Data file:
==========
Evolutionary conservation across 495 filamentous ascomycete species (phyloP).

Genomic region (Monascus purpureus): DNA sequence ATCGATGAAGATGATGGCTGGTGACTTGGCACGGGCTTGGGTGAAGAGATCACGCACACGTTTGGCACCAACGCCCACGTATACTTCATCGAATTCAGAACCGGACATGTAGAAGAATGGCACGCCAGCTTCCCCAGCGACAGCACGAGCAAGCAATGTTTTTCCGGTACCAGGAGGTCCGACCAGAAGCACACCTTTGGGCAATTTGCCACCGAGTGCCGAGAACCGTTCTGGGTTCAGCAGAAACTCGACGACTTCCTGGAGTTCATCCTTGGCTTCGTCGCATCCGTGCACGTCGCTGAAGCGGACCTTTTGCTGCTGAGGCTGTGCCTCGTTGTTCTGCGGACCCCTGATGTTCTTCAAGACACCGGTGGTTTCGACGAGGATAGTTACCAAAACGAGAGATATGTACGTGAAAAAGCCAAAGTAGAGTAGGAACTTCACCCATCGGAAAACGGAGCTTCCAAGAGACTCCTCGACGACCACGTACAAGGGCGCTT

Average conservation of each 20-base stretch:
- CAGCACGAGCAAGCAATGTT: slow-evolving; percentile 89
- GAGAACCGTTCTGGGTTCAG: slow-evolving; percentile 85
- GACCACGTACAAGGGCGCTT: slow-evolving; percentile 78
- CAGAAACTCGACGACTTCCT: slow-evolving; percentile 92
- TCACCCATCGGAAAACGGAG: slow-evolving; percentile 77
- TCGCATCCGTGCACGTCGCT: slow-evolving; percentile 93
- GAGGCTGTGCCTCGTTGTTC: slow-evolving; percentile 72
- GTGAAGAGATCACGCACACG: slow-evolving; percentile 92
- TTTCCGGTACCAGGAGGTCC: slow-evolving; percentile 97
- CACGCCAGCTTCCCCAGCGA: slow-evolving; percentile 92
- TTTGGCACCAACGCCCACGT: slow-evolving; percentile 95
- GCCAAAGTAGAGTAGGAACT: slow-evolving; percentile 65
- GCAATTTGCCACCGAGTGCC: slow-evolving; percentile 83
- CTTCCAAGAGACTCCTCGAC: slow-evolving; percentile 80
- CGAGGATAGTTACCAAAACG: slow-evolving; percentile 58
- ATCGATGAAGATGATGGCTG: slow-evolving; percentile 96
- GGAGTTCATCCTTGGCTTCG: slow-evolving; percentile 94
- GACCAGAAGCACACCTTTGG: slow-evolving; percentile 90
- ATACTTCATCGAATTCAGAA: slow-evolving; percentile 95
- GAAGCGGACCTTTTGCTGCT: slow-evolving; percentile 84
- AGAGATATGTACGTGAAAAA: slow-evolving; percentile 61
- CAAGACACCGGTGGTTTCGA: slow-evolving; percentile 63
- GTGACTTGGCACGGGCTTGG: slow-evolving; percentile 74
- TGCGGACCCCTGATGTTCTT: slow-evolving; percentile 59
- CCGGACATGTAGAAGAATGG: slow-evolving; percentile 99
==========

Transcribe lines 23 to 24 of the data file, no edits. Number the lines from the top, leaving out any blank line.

- GAAGCGGACCTTTTGCTGCT: slow-evolving; percentile 84
- AGAGATATGTACGTGAAAAA: slow-evolving; percentile 61